Monday, February 25, 2008


Out early to hook up with a group calling themselves, Sea Kayakers Unincorporated Club Sooke, (SKUNCS). My apologies if I have the acronym and name wrong. I generally rail against these sorts of things as I find myself surrounded by them in my work life.

We launched from Canoe Cove. It's the muddy little bay at the bottom of the hill as you approach Sooke. There's a small kayak shop, best know for it's dubbie like atmosphere. When ever I leave that shop for some unknown reason I'm graving a pizza. The other establishment on the cove is a restaurant. Yesterday it was between bankruptcy filings and was actually open.

Once out into the basin we were pushed along by a nice breeze which meant the sails had to come out. Mike's got a couple of rigs and always has one handy. Our new found friend Gerhardt pulled out this contraption that resembled one of those sun sreens that seniors put up inside their cars to keep the sun from fading the interiors or heating it up to oven temperatures.

With the addition of a couple of lines, a plastic panel to enable you to see what you are about to run into, and a few snaps and presto you have sail that will propel you along at least as fast as you can paddle and occasionally faster.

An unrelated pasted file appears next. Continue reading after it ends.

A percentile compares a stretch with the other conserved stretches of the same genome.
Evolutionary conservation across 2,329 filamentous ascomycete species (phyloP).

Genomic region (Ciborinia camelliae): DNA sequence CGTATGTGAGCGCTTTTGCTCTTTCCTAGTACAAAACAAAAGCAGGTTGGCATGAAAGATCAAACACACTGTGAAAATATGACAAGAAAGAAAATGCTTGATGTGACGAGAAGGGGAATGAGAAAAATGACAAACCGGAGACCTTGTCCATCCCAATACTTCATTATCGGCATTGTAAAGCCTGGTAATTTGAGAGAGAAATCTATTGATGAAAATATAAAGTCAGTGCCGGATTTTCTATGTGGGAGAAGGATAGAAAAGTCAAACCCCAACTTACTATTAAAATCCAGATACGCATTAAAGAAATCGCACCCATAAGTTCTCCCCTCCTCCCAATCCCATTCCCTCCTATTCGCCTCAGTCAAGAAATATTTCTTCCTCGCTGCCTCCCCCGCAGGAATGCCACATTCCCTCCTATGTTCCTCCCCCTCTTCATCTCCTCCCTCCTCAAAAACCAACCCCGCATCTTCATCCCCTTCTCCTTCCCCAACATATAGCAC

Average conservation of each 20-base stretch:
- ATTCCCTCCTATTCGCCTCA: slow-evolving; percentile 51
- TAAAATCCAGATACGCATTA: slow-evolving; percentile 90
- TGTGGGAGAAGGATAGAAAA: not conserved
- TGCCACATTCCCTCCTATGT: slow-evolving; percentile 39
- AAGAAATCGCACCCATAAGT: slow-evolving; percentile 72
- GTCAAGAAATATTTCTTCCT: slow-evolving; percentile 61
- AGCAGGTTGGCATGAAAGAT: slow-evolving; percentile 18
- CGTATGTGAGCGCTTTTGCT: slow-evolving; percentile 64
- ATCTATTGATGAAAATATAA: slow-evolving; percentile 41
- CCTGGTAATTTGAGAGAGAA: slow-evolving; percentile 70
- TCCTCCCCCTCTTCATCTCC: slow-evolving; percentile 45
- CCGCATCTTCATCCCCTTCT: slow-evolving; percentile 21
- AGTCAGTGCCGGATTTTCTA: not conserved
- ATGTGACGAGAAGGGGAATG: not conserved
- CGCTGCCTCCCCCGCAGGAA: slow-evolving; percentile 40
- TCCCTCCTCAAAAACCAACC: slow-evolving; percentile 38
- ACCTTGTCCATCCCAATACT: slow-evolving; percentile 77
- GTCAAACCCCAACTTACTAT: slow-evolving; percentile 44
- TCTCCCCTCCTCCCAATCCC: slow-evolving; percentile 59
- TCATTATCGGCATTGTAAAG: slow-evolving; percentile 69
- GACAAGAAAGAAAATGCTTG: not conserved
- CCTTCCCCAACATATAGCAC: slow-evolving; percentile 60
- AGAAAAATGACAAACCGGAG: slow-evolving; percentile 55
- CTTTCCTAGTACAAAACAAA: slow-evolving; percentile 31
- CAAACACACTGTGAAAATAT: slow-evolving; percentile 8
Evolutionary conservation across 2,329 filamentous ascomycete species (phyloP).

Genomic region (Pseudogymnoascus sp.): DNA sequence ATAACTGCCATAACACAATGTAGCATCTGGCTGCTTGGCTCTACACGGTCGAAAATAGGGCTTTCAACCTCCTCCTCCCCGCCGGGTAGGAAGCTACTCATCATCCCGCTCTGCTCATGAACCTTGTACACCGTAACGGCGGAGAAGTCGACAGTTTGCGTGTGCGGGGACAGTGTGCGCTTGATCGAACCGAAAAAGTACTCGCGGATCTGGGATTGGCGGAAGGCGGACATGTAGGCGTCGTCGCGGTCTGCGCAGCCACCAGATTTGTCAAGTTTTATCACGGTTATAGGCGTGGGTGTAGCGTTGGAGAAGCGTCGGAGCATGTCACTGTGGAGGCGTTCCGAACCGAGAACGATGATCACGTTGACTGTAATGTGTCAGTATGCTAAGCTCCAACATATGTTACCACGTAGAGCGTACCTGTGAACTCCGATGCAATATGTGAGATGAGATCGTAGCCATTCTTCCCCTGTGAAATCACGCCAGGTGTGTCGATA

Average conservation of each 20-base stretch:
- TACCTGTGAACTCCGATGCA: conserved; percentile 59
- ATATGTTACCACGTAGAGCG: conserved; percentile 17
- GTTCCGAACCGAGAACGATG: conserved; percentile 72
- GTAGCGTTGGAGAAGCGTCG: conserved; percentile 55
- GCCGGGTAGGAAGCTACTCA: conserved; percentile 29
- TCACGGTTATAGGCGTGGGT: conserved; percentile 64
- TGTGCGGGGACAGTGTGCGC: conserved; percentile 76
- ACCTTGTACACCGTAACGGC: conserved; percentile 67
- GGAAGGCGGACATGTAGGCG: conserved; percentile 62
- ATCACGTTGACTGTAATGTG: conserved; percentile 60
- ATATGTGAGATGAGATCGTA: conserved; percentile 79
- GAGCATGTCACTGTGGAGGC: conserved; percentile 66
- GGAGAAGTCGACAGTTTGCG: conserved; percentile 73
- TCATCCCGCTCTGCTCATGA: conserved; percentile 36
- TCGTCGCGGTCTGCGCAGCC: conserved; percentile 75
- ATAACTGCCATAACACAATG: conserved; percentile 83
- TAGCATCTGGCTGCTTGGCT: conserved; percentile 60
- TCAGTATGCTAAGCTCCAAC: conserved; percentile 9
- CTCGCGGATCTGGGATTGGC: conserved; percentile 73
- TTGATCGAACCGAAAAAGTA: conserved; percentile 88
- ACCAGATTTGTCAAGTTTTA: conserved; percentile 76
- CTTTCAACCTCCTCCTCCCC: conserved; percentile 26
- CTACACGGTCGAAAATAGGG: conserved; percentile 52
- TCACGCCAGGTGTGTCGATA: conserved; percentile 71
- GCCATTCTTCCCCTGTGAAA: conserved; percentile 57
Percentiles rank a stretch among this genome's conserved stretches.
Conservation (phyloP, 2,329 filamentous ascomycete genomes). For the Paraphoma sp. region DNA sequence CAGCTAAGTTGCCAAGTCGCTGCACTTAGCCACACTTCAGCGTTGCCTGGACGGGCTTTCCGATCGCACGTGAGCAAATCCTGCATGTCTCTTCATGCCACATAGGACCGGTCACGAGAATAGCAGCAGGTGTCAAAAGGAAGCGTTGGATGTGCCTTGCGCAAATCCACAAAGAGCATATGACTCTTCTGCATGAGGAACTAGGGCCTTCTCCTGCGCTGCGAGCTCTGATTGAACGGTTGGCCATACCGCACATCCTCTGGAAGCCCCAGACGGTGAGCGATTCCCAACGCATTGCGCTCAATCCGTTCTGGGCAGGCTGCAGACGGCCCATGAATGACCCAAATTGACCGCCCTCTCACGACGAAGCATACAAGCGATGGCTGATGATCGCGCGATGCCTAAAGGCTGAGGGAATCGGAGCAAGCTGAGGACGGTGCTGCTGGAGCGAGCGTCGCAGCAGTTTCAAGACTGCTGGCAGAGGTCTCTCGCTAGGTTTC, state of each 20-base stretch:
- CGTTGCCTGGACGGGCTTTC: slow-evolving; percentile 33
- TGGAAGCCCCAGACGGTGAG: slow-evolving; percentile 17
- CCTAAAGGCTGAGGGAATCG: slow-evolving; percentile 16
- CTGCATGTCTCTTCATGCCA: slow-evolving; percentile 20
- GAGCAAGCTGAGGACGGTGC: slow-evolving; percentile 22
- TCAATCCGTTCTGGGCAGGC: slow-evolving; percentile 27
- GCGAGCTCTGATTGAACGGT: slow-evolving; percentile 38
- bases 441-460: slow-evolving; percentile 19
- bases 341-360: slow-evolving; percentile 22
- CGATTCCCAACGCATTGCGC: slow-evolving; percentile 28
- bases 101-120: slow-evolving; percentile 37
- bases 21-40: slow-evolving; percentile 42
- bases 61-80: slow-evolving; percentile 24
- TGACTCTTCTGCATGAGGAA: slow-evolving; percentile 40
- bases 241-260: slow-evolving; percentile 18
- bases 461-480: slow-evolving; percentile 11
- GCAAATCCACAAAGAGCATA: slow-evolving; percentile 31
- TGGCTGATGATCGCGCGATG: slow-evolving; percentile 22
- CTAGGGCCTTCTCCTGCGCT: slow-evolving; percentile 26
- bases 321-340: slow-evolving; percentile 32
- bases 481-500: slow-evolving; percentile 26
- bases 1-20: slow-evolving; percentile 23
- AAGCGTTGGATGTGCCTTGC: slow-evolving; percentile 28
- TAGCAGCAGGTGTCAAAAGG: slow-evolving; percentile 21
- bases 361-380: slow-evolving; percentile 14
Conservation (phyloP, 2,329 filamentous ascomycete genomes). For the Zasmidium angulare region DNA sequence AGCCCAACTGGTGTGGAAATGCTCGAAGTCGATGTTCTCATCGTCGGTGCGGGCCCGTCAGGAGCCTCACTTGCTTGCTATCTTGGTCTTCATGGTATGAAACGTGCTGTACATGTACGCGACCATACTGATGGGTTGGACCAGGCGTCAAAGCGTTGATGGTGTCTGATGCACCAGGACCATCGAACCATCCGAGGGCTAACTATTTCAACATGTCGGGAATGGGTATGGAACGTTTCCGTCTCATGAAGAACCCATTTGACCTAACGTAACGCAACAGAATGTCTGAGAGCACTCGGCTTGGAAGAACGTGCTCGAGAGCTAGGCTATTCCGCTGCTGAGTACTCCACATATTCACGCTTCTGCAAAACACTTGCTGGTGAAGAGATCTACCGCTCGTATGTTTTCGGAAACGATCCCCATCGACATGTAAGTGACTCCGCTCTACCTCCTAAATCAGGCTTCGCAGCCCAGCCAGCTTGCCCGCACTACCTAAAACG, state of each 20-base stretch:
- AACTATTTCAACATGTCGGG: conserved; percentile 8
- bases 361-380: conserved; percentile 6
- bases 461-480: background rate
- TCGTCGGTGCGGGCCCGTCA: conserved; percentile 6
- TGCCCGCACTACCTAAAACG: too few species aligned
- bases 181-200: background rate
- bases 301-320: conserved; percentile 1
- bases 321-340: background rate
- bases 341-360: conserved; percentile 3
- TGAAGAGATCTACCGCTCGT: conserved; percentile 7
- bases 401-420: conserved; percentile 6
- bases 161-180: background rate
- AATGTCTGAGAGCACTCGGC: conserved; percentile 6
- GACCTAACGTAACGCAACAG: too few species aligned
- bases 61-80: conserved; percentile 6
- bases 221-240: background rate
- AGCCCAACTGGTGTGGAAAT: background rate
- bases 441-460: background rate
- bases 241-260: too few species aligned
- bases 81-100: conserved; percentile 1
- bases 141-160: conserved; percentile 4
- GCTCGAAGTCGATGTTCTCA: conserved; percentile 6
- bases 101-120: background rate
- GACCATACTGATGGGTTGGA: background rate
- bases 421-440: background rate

With the lines strung under your arms and around your back and the sail snapped onto your forward bungees you also have a nifty little entrapment device once you go over. I hope the manufacture factored in some sort of break free mechanism or at least loaded up on liability insurance.

But the true star of the paddle was the tug aground in Sooke Harbour. According to the locals the tug had been moored in the harbour until about six weeks ago. One night during our frequent winter storms it slipped it's moorings or dragged it's chain and anchor until it ran aground and sprung it's slates. Soon it was full of water and stuck fast.

People have been seen aboard. No doubt some of the more infamous local characters have gone aboard in the interest of saving anything of value from falling into the ocean, being lost, and profiting no one. Someone has recently unsuccessfully attempted to set it afire. Once down wind the stench of smoke emanating from the hulk is rather uncomfortable. Best to stay upwind.

From the long beautiful lines she must have been a deep sea tug. Just barely visible on the thwart is New Westminister BC. Clearly the original home port. Also visible is a Washington state registry and part of the name.
She would have made a wonderful mother ship. Imagine spending a day gunk holing, surfing and bashing your kayak about on the north coast followed by a hot shower, three course meal at a table, warm accommodations, and a glass of fine whisky to finish the evening.

We left our host at the tug and made a quick sprint to the in-laws house for a cup-a-tea, but there was no one home. So we scarfed down lunch and headed back just in timne to reunite with the gang at the put in. We turned down the kind invite to join everyone for soup. We had our own tradition to up hold - a cool pint at the 17 Mile Pub.